COVID-19 in Washington: Links and resources to help you during coronavirus pandemic

How to protect yourself from coronavirus

Chinese paramilitary police officers wearing protectieve gears transfer pails of disinfectant in Yunmeng county, outside Xiaogan City in China's central Hubei province on February 12, 2020. - The death toll from China's COVID-19 coronavirus epidemic climbed past 1,100 on February 12 but the number of new cases fell for a second straight day, as the World Health Organization urged global unity to combat the "grave threat". (Photo by STR / AFP) / China OUT (Photo by STR/AFP via Getty Images)(STR/AFP/AFP via Getty Images)

(CNN) — The novel coronavirus is now a “public health emergency of international concern,” killing more than 1,600 people and infecting more than 69,000 worldwide.

Even worse: The US Centers for Disease Control and Prevention expects this virus to keep spreading beyond this year.

Here’s what makes this strain so unusual and what you can do to protect yourself.

Why is this coronavirus different?

There are many kinds of coronaviruses, including some that cause the common cold.

But this deadly strain is called a “novel” coronavirus because it has not previously been identified in humans.

It’s unusual for several reasons:

— Scientists believe this type of coronavirus jumped from a different animal to humans, which is rare.

— It then became transmissible from human to human, which is even more rare.

— An infected person might not show symptoms for up to 14 days after exposure. That’s especially worrisome because this novel coronavirus can be transmitted while a person still isn’t showing any symptoms.

What are the symptoms?

Fever, cough, runny nose, sore throat and trouble breathing are some of the most common symptoms of the novel coronavirus.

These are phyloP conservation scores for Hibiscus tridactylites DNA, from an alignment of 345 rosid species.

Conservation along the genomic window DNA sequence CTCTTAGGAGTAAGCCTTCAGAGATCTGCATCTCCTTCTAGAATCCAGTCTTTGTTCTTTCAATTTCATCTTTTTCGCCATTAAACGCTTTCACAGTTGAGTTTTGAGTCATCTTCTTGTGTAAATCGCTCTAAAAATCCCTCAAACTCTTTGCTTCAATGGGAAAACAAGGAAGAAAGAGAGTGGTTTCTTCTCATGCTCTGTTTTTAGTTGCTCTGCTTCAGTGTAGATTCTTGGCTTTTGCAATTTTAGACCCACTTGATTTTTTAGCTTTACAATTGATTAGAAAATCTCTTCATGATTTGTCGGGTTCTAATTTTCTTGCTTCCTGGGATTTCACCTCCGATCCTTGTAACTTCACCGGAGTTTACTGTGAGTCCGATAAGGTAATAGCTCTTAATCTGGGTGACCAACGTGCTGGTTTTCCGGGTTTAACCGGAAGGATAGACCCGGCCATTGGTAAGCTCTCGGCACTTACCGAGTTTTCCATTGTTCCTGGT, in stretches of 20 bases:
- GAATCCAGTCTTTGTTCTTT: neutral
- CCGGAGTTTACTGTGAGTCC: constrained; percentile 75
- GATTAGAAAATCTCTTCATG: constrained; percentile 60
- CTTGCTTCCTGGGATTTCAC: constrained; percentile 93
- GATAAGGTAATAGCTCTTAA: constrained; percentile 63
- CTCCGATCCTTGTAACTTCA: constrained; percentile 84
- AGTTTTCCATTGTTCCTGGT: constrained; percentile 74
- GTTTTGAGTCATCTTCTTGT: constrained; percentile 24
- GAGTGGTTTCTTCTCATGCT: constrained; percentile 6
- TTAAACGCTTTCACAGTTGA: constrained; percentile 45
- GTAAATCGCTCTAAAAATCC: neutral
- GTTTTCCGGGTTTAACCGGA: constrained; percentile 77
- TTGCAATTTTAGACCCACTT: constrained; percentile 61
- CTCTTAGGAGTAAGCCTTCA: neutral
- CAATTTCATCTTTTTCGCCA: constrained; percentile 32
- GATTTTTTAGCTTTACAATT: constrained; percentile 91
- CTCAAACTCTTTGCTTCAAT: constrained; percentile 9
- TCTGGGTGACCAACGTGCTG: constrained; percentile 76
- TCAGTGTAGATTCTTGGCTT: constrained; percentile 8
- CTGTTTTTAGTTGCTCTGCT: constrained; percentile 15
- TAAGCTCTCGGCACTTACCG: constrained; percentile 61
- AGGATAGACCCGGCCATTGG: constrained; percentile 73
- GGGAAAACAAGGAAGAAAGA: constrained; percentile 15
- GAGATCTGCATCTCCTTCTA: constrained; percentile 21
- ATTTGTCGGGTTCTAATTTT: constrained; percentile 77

“It can be more severe for some persons and can lead to pneumonia or breathing difficulties,” the World Health Organization says.

“More rarely, the disease can be fatal. Older people, and people with pre-existing medical conditions (such as diabetes and heart disease) appear to be more vulnerable to becoming severely ill with the virus.”

How can you protect yourself?

In general, the public should do “what you do every cold and flu season,” said Dr. John Wiesman, the health secretary in Washington state — where the first US case of Wuhan coronavirus was confirmed.

That includes washing your hands often with soap and water for at least 20 seconds.

If you’re the one feeling sick, cover your entire mouth and nose when you cough or sneeze. But don’t use your hands. Use either your bent elbow or a tissue that you throw away immediately afterward.

WHO also recommends staying at least 3 feet or 1 meter away from anyone who may be infected.

Is there a cure for novel coronavirus?

No. Patients can be treated and may recover from their symptoms, but there is no known cure for the novel coronavirus yet.

What about a vaccine?

Scientists are working on a vaccine, but don’t expect it anytime soon.

The US National Institutes of Health is trying to develop one, but says it will take at least a few months before clinical trials start and more than a year until a vaccine might actually become available.

Separately, scientists in Texas, New York and China are also trying to create a vaccine, said Dr. Peter Hotez, a vaccine scientist at Baylor College of Medicine in Houston.

But the challenge is daunting, Hotez said.

“The lesson we’ve learned is coronavirus infections are serious and one of the newest and biggest global health threats.”

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